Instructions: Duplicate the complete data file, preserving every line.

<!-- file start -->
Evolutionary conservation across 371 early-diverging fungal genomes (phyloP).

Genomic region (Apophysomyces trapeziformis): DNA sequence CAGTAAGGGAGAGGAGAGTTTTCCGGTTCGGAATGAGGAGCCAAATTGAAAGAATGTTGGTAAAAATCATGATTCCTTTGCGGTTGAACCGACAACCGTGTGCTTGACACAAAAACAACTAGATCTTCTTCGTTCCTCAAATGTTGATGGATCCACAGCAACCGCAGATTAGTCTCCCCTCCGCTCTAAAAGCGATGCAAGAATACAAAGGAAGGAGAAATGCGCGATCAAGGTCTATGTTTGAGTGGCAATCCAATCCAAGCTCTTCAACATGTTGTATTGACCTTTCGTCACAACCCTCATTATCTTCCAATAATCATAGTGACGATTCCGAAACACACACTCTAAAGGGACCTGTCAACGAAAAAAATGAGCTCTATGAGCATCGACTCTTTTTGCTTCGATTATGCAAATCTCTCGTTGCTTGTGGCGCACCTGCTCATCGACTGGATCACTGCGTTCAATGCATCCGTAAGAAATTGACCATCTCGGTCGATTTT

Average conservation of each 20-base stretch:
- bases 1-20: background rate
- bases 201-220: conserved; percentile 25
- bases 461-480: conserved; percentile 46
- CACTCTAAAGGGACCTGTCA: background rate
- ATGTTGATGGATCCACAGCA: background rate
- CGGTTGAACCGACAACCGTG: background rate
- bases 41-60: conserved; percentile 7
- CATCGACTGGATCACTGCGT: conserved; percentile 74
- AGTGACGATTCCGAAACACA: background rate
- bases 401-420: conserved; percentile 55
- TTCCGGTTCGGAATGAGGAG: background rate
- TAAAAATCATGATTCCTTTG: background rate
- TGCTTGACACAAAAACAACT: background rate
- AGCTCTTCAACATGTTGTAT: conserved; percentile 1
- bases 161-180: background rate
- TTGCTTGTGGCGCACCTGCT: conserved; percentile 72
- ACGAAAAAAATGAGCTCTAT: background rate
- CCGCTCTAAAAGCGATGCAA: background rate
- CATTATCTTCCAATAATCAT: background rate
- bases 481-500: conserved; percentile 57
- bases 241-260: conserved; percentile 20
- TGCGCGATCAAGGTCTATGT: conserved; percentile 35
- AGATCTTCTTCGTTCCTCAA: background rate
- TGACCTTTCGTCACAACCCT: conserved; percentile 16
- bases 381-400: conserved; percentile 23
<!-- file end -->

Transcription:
Evolutionary conservation across 371 early-diverging fungal genomes (phyloP).

Genomic region (Apophysomyces trapeziformis): DNA sequence CAGTAAGGGAGAGGAGAGTTTTCCGGTTCGGAATGAGGAGCCAAATTGAAAGAATGTTGGTAAAAATCATGATTCCTTTGCGGTTGAACCGACAACCGTGTGCTTGACACAAAAACAACTAGATCTTCTTCGTTCCTCAAATGTTGATGGATCCACAGCAACCGCAGATTAGTCTCCCCTCCGCTCTAAAAGCGATGCAAGAATACAAAGGAAGGAGAAATGCGCGATCAAGGTCTATGTTTGAGTGGCAATCCAATCCAAGCTCTTCAACATGTTGTATTGACCTTTCGTCACAACCCTCATTATCTTCCAATAATCATAGTGACGATTCCGAAACACACACTCTAAAGGGACCTGTCAACGAAAAAAATGAGCTCTATGAGCATCGACTCTTTTTGCTTCGATTATGCAAATCTCTCGTTGCTTGTGGCGCACCTGCTCATCGACTGGATCACTGCGTTCAATGCATCCGTAAGAAATTGACCATCTCGGTCGATTTT

Average conservation of each 20-base stretch:
- bases 1-20: background rate
- bases 201-220: conserved; percentile 25
- bases 461-480: conserved; percentile 46
- CACTCTAAAGGGACCTGTCA: background rate
- ATGTTGATGGATCCACAGCA: background rate
- CGGTTGAACCGACAACCGTG: background rate
- bases 41-60: conserved; percentile 7
- CATCGACTGGATCACTGCGT: conserved; percentile 74
- AGTGACGATTCCGAAACACA: background rate
- bases 401-420: conserved; percentile 55
- TTCCGGTTCGGAATGAGGAG: background rate
- TAAAAATCATGATTCCTTTG: background rate
- TGCTTGACACAAAAACAACT: background rate
- AGCTCTTCAACATGTTGTAT: conserved; percentile 1
- bases 161-180: background rate
- TTGCTTGTGGCGCACCTGCT: conserved; percentile 72
- ACGAAAAAAATGAGCTCTAT: background rate
- CCGCTCTAAAAGCGATGCAA: background rate
- CATTATCTTCCAATAATCAT: background rate
- bases 481-500: conserved; percentile 57
- bases 241-260: conserved; percentile 20
- TGCGCGATCAAGGTCTATGT: conserved; percentile 35
- AGATCTTCTTCGTTCCTCAA: background rate
- TGACCTTTCGTCACAACCCT: conserved; percentile 16
- bases 381-400: conserved; percentile 23